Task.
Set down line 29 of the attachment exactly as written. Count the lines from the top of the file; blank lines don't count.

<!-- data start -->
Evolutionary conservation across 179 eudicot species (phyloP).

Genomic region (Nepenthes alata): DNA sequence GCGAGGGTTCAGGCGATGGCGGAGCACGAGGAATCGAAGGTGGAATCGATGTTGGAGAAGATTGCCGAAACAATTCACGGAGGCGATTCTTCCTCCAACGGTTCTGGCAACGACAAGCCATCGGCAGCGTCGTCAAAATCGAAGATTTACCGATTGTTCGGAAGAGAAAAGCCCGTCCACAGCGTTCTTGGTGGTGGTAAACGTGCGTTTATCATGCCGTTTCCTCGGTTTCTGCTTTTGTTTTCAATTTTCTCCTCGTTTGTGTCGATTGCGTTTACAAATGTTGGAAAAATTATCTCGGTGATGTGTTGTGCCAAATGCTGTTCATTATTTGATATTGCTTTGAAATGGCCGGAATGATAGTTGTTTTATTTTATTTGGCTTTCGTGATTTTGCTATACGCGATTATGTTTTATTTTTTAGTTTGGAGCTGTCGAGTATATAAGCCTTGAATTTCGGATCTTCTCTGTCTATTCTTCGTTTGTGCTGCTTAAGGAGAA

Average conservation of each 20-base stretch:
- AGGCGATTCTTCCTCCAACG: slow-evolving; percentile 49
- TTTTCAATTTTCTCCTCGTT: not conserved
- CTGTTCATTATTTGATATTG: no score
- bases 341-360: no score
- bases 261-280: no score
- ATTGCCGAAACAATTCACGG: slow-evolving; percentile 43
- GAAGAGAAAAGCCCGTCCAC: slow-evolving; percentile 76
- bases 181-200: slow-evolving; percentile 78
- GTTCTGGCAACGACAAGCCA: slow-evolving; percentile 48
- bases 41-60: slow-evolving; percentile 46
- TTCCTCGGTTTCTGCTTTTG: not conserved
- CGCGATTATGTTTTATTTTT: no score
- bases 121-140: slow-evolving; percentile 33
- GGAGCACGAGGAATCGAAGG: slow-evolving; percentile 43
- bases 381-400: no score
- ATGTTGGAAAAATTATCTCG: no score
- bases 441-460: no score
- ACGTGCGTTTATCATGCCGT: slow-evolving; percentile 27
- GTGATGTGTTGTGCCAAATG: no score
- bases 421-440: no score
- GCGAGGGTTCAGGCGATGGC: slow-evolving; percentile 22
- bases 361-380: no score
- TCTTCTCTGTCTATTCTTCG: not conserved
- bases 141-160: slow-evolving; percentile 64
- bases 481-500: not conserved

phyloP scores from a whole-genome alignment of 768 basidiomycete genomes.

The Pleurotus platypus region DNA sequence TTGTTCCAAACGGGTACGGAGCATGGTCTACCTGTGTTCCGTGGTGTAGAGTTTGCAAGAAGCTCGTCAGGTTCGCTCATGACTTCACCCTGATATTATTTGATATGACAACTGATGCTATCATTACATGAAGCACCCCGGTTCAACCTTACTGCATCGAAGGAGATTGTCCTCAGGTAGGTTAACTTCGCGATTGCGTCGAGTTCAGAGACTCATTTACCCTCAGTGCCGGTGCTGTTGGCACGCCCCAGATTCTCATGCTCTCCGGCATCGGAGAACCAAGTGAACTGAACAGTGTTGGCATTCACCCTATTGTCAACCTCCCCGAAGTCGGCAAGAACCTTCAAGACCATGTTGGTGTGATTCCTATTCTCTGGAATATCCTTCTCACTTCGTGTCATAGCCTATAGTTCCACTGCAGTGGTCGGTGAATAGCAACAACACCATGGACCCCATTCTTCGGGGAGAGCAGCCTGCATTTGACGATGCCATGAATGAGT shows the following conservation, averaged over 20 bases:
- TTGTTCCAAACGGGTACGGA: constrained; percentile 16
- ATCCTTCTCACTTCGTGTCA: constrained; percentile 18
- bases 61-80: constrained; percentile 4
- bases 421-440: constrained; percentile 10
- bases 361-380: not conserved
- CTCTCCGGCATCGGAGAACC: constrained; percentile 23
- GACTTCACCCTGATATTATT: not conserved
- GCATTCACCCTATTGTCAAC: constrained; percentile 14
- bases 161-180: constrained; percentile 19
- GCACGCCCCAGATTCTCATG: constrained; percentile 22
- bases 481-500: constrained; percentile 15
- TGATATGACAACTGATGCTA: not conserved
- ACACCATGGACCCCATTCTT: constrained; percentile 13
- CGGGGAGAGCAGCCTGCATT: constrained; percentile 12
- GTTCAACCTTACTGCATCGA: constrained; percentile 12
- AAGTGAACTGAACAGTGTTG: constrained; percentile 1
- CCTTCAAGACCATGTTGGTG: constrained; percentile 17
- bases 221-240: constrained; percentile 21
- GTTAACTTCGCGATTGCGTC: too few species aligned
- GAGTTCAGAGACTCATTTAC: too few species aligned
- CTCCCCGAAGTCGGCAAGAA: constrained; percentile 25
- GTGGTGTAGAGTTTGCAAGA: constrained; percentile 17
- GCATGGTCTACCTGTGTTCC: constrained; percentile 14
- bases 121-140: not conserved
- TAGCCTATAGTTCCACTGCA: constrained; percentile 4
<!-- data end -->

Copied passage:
phyloP scores from a whole-genome alignment of 768 basidiomycete genomes.